Saturday, 3 September 2011

Late August at home

For once bird watching took a back seat most of the time in late August. I had many domestic jobs to do which I won't bore you with. I did manage one or two walks around my local area though.

Of course late August is the height of the autumn passage and its a shame i haven't really seen it in depth. Just like in Libya (but in September and early October there as it is further south) , spotted flycatcher are everywhere.

They breed locally but the local birds tend to be inside woods. However the passage birds seem to use almost any cover they can find. Much more exposed trees and bushes have had them over the last couple of weeks. 

spotted flycatcher in tree near Rogachevo

Another bird which has been here in extremely large numbers is red-backed shrike. Unlike with spotted flycatcher, I can't tell which are local birds and which are from further north on passage. Both sets inhabit every bit of shrub available.

red-backed shrike near Rogachevo

The main passage of eagles takes place along the Bulgarian Black sea coast between about 20 August and 25 August.  The booted eagle below was earlier than that. I saw this one a few days before from my garden.

booted eagle seen from my garden

Very large numbers of bee-eater have passing through since about August 23rd and are still passing through. The local bee-eaters tend to keep to the bottom part of the Klimentvo-Albena valley near General Kantardjievo so I am pretty confident all the ones I see in my village are passage.

passage bee-eater in Klimentovo

Similarly I think I can pick out passage golden oriole. There have been plenty passing through my village in recent days though the numbers are thinning out now. Like the spotted flycatcher they tend to rest more in the open than the local birds. The one below was on a small bush next to one of my village roads about 7 days ago. it was not alone either.

resting golden oriole in Klimentovo

The recently ploughed fields have been thick with yellow wagtail. Pretty much all have been passage birds. Although I have checked in the last few days the local fledegg sub subspecies have been in their usual haunts.

The one below seen in a field is from one of the more northerly sub species judging by its supercilium. Feldegg's don't have one at al! I think its probably flava found in central Europe and the most common sub species.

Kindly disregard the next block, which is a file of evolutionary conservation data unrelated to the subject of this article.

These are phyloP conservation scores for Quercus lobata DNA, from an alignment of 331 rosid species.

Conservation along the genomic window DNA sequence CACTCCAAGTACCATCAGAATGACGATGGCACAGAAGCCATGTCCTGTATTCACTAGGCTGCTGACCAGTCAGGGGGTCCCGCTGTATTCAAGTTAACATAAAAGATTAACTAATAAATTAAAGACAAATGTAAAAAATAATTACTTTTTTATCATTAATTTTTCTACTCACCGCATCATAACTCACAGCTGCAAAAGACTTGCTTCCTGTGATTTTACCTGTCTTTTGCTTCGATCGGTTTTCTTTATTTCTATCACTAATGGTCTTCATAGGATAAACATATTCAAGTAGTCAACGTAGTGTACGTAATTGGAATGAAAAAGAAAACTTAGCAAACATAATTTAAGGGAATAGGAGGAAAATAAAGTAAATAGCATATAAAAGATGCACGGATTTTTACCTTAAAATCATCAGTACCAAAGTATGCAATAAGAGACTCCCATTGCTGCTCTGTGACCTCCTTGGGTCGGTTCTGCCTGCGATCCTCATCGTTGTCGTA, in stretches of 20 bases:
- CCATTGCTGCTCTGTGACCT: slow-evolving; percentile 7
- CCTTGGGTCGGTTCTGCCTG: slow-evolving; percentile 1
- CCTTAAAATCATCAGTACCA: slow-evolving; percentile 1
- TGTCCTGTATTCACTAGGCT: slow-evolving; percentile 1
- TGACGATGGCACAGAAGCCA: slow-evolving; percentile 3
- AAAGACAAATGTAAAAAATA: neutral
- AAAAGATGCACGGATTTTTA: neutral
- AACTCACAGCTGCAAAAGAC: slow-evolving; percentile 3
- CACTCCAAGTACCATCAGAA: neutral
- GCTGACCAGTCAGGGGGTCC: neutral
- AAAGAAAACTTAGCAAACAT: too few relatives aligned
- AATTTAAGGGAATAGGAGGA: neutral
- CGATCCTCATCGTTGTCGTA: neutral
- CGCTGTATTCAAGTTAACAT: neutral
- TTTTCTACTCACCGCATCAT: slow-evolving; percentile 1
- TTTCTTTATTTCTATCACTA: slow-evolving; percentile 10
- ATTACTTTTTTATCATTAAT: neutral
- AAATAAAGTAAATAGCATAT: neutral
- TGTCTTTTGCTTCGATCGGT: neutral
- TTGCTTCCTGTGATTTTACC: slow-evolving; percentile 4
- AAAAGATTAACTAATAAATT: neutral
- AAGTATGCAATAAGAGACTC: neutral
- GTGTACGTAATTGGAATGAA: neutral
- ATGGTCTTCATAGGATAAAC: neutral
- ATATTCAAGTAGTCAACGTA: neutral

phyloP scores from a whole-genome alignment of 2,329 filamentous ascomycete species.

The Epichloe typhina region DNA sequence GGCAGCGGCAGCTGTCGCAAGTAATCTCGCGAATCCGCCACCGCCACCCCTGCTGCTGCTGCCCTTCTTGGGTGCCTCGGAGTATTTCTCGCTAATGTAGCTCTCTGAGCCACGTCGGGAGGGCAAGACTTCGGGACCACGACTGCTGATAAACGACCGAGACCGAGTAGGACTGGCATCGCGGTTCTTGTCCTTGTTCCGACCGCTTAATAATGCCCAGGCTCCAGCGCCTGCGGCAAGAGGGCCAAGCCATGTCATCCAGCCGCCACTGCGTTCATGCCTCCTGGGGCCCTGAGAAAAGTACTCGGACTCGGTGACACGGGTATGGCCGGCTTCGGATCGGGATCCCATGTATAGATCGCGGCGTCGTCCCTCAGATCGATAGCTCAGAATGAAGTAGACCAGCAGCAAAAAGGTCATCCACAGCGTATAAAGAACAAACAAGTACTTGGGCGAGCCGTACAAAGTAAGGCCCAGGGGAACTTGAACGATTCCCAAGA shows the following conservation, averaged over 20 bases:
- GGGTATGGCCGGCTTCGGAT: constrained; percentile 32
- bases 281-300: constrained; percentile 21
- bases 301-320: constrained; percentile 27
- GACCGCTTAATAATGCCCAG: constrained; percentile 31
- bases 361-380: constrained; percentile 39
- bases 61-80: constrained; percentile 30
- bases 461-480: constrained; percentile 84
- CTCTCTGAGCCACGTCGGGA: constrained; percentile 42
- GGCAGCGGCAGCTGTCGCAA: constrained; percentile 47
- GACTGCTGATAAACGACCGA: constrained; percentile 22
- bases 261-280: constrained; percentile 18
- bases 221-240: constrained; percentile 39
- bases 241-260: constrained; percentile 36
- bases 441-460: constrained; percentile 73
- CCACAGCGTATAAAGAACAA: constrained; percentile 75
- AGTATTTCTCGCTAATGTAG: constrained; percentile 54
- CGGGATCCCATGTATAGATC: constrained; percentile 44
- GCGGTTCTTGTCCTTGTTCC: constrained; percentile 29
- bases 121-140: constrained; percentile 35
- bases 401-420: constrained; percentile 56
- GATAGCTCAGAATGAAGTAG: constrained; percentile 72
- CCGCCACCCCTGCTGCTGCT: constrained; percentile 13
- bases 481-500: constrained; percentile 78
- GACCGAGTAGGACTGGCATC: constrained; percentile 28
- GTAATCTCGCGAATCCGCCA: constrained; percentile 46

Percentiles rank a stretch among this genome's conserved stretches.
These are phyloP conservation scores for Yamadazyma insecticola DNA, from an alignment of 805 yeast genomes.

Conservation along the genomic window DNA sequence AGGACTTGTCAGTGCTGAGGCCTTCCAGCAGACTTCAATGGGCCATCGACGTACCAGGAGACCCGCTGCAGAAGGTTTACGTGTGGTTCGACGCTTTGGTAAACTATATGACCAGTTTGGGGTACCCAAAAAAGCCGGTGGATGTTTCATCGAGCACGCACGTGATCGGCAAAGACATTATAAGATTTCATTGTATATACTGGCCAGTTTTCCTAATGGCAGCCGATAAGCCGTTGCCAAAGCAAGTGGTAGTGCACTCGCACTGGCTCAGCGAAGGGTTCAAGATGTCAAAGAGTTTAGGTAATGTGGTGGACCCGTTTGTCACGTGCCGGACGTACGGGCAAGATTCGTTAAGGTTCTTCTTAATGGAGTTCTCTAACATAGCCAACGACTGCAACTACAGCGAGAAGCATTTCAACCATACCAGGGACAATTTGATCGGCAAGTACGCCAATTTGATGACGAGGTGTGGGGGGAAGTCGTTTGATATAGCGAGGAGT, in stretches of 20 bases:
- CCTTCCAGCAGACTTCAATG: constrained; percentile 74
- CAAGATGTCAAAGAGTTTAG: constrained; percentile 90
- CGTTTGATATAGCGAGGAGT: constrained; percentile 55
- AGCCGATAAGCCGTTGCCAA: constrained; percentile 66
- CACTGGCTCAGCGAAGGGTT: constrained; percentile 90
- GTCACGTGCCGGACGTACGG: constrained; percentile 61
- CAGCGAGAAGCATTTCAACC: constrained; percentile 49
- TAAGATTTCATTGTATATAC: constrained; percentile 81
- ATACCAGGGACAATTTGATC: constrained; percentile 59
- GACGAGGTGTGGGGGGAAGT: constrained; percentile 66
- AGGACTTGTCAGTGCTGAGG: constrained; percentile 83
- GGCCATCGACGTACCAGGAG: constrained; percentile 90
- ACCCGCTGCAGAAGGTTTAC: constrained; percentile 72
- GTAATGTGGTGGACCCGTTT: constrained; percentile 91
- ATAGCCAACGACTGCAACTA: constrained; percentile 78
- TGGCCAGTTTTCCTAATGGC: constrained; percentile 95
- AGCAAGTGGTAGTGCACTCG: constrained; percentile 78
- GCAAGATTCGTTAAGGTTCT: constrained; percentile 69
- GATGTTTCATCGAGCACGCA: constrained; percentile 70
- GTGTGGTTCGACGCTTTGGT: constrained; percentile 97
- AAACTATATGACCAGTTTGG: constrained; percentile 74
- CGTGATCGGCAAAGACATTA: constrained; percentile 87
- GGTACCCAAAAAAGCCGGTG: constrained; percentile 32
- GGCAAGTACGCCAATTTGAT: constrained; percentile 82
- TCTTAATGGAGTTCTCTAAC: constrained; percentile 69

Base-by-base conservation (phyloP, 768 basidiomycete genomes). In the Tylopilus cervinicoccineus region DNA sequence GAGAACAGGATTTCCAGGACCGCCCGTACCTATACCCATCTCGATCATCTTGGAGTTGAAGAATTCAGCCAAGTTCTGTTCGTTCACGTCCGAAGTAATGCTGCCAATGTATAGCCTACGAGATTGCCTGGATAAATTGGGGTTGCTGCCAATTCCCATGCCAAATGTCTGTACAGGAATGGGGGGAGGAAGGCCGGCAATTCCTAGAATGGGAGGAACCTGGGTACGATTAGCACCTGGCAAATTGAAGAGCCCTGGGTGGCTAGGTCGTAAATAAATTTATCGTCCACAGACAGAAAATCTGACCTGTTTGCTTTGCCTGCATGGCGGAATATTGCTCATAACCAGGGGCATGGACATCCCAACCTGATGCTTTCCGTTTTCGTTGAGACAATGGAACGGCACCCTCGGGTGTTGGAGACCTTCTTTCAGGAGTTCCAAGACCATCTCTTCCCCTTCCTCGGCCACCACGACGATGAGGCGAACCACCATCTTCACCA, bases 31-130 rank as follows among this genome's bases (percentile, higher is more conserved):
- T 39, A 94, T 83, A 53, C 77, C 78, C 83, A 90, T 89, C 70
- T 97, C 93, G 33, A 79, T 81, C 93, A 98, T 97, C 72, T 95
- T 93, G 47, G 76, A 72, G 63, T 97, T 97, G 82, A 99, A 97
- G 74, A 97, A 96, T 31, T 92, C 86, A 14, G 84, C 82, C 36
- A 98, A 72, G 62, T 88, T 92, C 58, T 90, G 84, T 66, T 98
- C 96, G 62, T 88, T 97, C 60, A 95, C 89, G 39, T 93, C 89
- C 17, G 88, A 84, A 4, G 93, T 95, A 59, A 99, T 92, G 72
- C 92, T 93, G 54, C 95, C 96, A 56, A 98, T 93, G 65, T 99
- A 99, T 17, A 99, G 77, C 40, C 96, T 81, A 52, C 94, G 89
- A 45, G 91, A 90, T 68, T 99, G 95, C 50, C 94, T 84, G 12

passage yellow wagtail near Klimentovo

At a local water trough a family of  feldegg didn't look in any hurry to leave when I saw them last week. We have had a very hot end to the summer which will probably delay many local birds from leaving. 

local feldegg yellow wagtail

The local corn bunting have formed themselves a mobile flock just like the ones I used to see wintering in Libya. I'm not sure about their behaviour in winter. Certainly there are corn bunting in my area in winter but whether the local ones go south and are replaced by wintering northern birds I don't know.

part of a large flock of corn bunting near Klimentovo

What I can tell you is that the black headed bunting left for India by the third week of August. They really don't stay very long do they?

large mixed flock, mostly house martin 

As I write this today the village's house martin, barn swallow and red rumped swallow are still around. They are madly eating. Last year they left around Sept 5th so they won't be here much longer. Today's cooler weather (after a prolonged hot spell) might just trigger a move. I always find their movement south a bit depressing. To me a swallow really does make a summer.

Not all birds leave of course and plenty of Russian birds like fieldfare will come to stay here for the winter. Among the many species that will stay are the collared dove.

collared dove on the edge of my village

When I look out of the house just before dusk they has recently been more than a 50% chance that I will see a little owl on the roof of a deserted house further down my road. I have seen little owl in another part of the village but it wasn't until the beginning of August that this one popped up so close to me and it has stayed. I wont be surprised if he follows the same routine all through the year.
little owl in my street!

Now that my  domestic issues are sorted I look forward to more birding! 

bee-eater, red backed shrike and turtle dove sharing the same wire

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